Live Reviews

Man Like Me @ Jazz Cafe, London

26 November 2009


“This is our first proper gig,” lead singer Johnny Langer said at one point during Man Like Me’s triumphant set at the Jazz Caf.

This might have been the glitziest of their bookings so far, but there was no mistaking their ability to put on a show, honed in tiny venues where sweat drips off the walls and the girl next to you could have your eye out with her elbow.

The seven-piece brass band brought in for this gig were hopefully a sign of bigger budgets as the band get more credit for their genre-hopping, pure London genius. And watching Johnny winning around a trumpet player was immediate proof of how this band combines the DNA of Englishness – a genome that spans everything from pie and mash to drum and bass – into a joyful, shambolic blend of brass and beats.

Johnny Langer has the kind of charisma that Lynx ads promise, and not just because he tends to take his shirt off halfway through every set. His wide-eyed energy brings an urgency to the songs that they sometimes lack on record. He once said in an interview that Prince is one of his inspirations, and although he’s definitely taller, Langer has a flamboyance and a joy in performing that doesn’t make the comparison too far off the mark. One day, if the universe is just, teenage girls will have his picture on their bedroom walls.

Man Like Me arrived onstage in a flurry of confetti and cheers and launched straight into a slamming Oh My Gosh, aided by a female singer whose name half an hour of strenuous Googling has failed to reveal. That’s a shame, because she was ace – like an EastEnders siren in a leopard-print dress, the Ginger Rogers to Johnny’s Fred Astaire, and her vocals gave an extra dimension to the songs’ tales of drunken nights out and relationships gone wrong. The brass section, a bunch of middle-aged men in dark glasses and suits, didn’t hurt either.

This is social commentary with its tongue firmly in its cheek, and the music sometimes sounds like a car zigzagging from one side of the road to the other, picking up a member of The Specials here, a guy who used to hang out with Wiley there… but underneath Man Like Me’s apparent diamond-in-the-rough, diamond-geezer exterior is a steely intelligence: these people know how to make you dance, and they proved it with songs like the lolloping Single Dad and Donut. Half of the audience knew the words off by heart and the other half learned pretty fast.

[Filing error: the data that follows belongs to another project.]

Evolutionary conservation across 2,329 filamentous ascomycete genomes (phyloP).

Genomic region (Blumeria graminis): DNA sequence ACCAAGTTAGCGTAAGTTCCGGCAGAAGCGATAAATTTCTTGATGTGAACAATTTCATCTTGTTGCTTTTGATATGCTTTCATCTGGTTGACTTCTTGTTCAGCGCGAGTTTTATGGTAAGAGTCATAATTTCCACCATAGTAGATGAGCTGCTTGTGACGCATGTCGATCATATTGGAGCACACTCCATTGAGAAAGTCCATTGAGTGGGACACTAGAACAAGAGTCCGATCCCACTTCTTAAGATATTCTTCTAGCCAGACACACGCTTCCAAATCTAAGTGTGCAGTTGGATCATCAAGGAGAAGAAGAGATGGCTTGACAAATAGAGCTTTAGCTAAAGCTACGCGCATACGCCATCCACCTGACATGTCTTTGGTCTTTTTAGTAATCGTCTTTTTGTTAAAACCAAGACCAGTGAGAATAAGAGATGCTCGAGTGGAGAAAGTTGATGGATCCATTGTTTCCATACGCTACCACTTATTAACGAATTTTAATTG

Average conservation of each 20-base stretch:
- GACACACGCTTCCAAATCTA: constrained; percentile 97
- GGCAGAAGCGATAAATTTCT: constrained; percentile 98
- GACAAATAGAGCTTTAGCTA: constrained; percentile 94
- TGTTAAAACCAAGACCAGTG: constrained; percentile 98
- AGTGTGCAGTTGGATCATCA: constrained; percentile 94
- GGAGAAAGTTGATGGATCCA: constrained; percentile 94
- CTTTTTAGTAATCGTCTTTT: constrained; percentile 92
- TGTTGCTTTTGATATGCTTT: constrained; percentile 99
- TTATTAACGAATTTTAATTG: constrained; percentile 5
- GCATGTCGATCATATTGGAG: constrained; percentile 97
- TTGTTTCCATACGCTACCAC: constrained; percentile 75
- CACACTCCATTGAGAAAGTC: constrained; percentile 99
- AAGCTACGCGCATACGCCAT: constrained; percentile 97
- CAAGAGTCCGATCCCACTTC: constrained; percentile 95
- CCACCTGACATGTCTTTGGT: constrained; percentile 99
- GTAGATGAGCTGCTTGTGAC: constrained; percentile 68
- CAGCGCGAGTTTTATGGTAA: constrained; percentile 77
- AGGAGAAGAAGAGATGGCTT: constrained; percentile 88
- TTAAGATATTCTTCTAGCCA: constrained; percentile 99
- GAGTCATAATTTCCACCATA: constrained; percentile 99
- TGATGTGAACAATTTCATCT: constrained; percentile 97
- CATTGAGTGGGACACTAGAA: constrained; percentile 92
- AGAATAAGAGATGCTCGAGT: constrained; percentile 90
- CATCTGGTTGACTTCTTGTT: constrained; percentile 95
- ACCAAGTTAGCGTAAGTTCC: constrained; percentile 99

As a guy fired party poppers from the top balcony onto the dancing crowd below, MLM closed the set with an ecstatic London Town, the band’s anthem to the town that made them. Then they came back and did it again for the encore, because, Langer explained, “We’ve run out of songs, but we didn’t do the dance properly last time so we’ll do it again.” They did it again. They did the dance. And pretty much the whole room joined in.

Man Like Me’s trombone player, the beautifully named Trombone Jerome, describes the band as “a mix between complete bullshit and the baddest party you’ve ever been to”. Get involved at your earliest possible convenience.


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Man Like Me @ Jazz Cafe, London


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